Don’t blame Shakespeare: Stuff he never said

Thank you for this lovely piece of much-needed, and light-hearted scholarship. It is most needed.

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Part 7: (14 lines by clause)

Here you will find the words themselves, presented in freeverse as simply and compactly as possible.  The order of the words is not changed; there is nothing added or removed, but punctuated in order to make it easier to follow the words–something just short of prose, perhaps.   And although the  line lengths appear problematic, it so happens that there are 14 of these lines.

I should state that the words were originally written this way, although you might have suspected that the original form was presented in part 5.  In any case, the words are easily understood now.

Just read the words.  Think about what they mean; perhaps in answer to the original prompt:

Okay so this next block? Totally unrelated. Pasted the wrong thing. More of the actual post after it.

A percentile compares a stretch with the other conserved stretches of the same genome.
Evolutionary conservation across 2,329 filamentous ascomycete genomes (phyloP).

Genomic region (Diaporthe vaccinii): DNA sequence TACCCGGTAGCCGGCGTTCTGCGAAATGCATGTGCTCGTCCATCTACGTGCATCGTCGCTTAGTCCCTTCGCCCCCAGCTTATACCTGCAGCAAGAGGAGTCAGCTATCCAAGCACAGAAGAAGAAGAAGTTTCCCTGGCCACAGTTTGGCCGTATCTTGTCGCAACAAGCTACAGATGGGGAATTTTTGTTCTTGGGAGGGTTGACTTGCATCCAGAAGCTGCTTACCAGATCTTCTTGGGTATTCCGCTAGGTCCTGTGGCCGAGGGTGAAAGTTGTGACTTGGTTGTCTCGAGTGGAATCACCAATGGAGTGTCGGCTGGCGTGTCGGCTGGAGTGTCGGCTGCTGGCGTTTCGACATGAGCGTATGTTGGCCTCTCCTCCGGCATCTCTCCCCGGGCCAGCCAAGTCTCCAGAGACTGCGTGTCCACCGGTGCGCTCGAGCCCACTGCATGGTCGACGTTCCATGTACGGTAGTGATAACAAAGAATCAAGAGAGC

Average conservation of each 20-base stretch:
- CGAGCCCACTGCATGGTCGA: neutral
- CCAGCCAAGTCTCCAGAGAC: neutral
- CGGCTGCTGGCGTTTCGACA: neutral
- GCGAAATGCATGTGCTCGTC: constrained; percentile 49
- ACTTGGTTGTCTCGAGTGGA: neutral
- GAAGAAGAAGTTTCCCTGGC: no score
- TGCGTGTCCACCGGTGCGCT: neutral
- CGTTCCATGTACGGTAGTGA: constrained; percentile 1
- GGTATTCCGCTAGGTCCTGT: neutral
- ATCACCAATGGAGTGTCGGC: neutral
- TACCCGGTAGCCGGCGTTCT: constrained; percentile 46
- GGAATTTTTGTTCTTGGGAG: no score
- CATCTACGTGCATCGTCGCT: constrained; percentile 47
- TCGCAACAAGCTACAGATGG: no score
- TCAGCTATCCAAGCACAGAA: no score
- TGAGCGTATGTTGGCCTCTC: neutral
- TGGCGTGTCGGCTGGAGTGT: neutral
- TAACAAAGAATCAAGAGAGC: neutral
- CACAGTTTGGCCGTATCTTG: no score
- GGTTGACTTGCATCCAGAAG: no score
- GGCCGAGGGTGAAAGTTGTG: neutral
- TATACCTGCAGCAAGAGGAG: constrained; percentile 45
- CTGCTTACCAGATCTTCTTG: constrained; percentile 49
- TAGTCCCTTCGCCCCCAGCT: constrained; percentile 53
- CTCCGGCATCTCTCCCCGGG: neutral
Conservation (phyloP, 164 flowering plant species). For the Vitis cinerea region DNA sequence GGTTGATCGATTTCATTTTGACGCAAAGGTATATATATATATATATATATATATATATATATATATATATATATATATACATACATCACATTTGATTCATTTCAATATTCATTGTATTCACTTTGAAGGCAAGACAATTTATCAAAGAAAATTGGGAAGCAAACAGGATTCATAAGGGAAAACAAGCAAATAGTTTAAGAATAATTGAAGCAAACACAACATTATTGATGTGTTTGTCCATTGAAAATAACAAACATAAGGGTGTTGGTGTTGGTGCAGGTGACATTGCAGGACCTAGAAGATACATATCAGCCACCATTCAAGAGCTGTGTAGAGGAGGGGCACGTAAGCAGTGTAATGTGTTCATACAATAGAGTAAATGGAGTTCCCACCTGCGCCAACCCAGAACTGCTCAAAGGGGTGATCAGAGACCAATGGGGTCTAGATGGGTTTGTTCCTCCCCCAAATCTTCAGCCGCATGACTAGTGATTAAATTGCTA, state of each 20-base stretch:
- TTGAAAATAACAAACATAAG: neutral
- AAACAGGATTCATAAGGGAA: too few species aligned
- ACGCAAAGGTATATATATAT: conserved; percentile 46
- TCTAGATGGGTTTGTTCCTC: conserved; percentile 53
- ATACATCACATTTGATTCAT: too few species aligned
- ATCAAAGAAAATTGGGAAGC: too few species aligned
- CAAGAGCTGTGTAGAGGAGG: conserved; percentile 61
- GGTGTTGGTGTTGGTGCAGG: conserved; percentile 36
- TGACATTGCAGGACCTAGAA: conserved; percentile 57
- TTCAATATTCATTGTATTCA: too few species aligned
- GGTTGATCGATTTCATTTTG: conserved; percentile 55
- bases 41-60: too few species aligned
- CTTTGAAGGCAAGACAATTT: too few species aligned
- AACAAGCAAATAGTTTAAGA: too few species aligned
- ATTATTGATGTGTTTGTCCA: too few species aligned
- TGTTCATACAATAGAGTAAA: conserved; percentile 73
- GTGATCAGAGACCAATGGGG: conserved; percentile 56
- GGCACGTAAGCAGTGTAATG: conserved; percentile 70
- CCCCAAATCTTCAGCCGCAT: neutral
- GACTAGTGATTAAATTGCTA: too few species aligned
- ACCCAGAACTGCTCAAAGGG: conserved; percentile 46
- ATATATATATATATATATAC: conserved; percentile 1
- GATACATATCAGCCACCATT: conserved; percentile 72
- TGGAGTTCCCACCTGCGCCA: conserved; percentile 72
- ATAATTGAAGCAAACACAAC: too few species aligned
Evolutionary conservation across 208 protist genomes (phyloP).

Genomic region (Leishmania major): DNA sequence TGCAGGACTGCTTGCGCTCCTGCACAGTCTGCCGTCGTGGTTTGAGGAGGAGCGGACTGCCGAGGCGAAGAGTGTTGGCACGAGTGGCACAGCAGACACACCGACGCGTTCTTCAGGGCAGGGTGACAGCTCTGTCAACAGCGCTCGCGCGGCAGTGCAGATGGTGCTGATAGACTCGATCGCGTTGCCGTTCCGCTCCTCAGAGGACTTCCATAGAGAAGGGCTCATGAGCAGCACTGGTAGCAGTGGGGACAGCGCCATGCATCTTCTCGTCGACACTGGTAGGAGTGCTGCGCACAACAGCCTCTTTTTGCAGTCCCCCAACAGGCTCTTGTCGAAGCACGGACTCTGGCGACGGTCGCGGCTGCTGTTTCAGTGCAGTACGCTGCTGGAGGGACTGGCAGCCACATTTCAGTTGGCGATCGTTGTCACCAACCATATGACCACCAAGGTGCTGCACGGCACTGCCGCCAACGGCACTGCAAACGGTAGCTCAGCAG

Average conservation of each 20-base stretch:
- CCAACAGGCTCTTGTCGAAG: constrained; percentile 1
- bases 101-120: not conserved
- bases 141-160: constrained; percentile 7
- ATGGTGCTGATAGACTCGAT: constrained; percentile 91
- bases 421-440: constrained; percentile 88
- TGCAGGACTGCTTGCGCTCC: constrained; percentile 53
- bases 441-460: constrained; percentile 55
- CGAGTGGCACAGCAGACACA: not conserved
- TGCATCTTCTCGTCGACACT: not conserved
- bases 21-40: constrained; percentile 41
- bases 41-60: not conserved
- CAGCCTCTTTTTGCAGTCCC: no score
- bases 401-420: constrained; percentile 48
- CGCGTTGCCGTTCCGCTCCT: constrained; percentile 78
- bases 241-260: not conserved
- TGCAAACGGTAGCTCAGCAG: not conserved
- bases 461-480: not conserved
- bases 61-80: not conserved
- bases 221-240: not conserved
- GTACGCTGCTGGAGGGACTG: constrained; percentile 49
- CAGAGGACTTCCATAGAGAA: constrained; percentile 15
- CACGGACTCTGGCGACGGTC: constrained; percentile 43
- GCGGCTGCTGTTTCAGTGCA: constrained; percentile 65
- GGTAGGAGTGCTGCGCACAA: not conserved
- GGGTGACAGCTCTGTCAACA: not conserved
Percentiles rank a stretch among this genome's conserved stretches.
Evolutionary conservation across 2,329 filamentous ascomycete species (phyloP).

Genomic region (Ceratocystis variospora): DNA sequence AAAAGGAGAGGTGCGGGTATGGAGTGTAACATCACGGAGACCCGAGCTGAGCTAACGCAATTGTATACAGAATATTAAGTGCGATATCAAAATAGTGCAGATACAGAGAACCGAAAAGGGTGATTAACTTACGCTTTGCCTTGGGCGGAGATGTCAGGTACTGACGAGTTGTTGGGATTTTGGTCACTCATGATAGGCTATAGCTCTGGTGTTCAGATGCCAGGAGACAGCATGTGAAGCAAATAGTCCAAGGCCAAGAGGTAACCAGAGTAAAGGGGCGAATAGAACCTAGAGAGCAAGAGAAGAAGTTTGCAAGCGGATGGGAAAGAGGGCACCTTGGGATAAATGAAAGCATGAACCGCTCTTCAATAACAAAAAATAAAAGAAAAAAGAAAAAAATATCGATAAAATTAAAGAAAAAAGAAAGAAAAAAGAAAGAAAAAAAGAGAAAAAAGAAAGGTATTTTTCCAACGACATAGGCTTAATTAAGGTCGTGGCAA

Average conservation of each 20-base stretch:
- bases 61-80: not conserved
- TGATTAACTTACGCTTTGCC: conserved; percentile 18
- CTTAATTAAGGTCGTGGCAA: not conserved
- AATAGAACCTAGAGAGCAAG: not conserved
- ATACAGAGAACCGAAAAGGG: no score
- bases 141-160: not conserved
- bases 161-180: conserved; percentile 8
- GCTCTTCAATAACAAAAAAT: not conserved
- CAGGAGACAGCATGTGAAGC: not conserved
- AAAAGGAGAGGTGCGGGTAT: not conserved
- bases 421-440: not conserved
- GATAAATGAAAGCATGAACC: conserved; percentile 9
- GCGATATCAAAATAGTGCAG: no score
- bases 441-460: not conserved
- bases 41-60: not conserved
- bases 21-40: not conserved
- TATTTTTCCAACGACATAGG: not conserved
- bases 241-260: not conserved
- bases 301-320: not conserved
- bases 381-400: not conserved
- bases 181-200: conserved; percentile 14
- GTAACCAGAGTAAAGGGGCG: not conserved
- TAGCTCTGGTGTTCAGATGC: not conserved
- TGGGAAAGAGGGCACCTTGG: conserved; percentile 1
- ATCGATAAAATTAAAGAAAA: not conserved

Sonnet II: Steps

First one foot, then the next, and then the next;
They step on recklessly five at a time;
Hindered fecklessly by internal rhyme;
And by Olympus mercilessly vexed.

First one, then two, then three, this playful text;
Until the beast is bested; until I’m
So mercilessly tested; and sublime
Pursuits I may attend. Much more complex,

They joyously transcend this five foot beast;
And I am taken in: to my own world;
When to this world, my life may be released.
To better times and places I am hurled

Away. ‘Til four, or five, or six, can this,
My day allow, and dream, and write, in bliss.

This sonnet is part of a short sequence; click here to read it all: